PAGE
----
Omega Specialties CK 859: A Sector as Sweet as Nectar
I have always lived a bit between two worlds, design and engineering. Working in product development means I’m always thinking about how things work and how they will be made, and the engineering required to build a prototype versus a mass-produced component.
Yet at the same time as I am considering all of that, I am very aware and deliberate with the design of anything I am making.
Working with designers means that I must help them justify making a product that is more difficult or costly to produce because of the aesthetic benefits. As a result, I am regularly considering design from its functional implications, regardless of my appreciation for the way something looks and feels. But this doesn’t mean that I have no design sensibilities, in fact I often spend more time trying to engineer solutions to aesthetic choices I have made rather than simplify the design.
So, while I am still first and foremost a mechanics-first type of watch lover, I spend an inordinate amount of time comparing and considering various watchmakers’ takes on aesthetics. Whether it be dial design, finishes, hand shapes, numeral choices, case profiles, movement design, and the ever-elusive X-factor that pulls a design together, I love seeing how different brands approach the problem of “How to make an attractive-looking watch.” Judging by the state of the industry, there are truly a million ways to answer that question.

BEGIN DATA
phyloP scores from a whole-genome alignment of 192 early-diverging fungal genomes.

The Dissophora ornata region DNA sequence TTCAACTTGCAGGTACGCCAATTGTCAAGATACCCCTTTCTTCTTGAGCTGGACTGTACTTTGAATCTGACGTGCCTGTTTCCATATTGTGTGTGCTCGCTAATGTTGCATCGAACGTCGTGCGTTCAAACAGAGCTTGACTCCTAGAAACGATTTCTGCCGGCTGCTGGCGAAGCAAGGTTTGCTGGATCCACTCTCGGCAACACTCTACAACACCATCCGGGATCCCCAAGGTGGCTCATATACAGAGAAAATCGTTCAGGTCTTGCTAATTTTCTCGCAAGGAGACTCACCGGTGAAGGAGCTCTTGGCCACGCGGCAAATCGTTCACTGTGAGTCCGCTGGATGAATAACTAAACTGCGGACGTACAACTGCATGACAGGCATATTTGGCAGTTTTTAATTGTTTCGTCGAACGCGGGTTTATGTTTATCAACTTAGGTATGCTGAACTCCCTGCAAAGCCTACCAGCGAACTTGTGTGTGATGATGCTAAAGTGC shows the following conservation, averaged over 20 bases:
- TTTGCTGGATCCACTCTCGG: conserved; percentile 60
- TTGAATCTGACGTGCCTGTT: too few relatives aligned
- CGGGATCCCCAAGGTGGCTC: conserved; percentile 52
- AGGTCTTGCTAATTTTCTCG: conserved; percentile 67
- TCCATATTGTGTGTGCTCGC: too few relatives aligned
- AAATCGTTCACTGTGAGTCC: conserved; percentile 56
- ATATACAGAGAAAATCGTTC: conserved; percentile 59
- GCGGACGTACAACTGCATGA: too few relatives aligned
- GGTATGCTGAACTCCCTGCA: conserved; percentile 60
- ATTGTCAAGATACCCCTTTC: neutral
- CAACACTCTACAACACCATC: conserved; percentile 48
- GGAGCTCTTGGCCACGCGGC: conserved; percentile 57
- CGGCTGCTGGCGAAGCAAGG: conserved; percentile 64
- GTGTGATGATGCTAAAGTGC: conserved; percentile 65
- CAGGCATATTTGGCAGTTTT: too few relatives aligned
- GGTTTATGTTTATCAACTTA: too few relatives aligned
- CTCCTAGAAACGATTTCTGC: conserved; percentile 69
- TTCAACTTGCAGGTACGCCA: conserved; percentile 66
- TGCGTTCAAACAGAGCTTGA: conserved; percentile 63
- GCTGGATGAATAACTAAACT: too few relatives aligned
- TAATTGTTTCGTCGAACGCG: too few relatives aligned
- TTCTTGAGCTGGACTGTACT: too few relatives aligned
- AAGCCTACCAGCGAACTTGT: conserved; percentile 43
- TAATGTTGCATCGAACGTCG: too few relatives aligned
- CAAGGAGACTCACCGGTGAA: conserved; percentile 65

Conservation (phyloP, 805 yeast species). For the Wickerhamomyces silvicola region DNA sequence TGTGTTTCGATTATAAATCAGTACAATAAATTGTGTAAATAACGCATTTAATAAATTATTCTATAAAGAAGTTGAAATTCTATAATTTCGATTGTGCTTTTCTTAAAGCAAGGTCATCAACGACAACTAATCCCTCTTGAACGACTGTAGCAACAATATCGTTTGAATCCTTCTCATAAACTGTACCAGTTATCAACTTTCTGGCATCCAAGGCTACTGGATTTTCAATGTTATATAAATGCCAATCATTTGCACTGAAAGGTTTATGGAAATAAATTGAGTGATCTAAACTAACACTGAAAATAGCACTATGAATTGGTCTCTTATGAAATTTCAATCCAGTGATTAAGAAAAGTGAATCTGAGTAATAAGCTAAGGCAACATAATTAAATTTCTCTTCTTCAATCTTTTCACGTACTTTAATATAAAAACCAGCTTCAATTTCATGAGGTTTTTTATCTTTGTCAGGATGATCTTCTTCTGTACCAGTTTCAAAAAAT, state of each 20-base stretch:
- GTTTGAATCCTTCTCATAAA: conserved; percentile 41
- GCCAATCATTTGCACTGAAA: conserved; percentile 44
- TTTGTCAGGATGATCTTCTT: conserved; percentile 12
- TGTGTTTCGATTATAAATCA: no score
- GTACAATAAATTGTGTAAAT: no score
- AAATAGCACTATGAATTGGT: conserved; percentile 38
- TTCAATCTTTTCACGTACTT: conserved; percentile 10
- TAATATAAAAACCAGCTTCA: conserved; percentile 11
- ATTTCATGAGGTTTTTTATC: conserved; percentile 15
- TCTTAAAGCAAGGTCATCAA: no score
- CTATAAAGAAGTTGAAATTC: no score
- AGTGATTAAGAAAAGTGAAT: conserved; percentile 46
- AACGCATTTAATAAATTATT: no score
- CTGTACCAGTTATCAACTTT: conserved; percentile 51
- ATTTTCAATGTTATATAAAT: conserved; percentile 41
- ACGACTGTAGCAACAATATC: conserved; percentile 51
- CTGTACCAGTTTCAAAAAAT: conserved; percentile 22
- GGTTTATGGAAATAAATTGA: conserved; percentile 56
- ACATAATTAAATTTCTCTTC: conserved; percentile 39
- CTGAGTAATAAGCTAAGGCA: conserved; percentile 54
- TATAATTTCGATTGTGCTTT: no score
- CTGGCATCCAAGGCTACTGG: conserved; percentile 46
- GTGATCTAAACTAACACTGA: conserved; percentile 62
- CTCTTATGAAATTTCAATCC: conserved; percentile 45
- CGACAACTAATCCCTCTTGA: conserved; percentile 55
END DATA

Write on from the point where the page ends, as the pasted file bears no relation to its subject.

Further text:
It’s even more interesting to see how different designers and brands approach similar aesthetics and go in dramatically different ways. One of the styles that is very popular for creating new iterations is the “sector dial” watch, a very clean and simple design that many may even disagree about what constitutes one.
The Omega Specialties CK 859 is a recent take that stood out to me for its success at capturing the sector dial aesthetic and how it became a mini-grail for many collectors.
Omega Specialties CK 859
When the Omega Specialties CK 859 launched in the spring of 2022, it flew a bit under the radar as other releases were still garnering a lot of the press (fairly typical for spring in Switzerland). But it quickly picked up steam as people realized what a little gem this watch was, and it became a star in the eyes of fans of sector-dialed watches.
While the definition of a sector dial watch is both broad and in no way consistent (or official), people usually know one when they see one, and the CK 859 is an incredible example of the genre.
The basics of a sector dial watch include the standard minute track, divided into 60 sectors (hence the name), with additional large hash marks to delineate the quarters, or sometimes even five-minute intervals. These can vary in thickness and length and be accompanied by Arabic numerals, plus a secondary seconds dial can also repeat the style of the minute track around the edge. The overall appearance evokes a precision instrument, perhaps the dial of a caliper or gauge.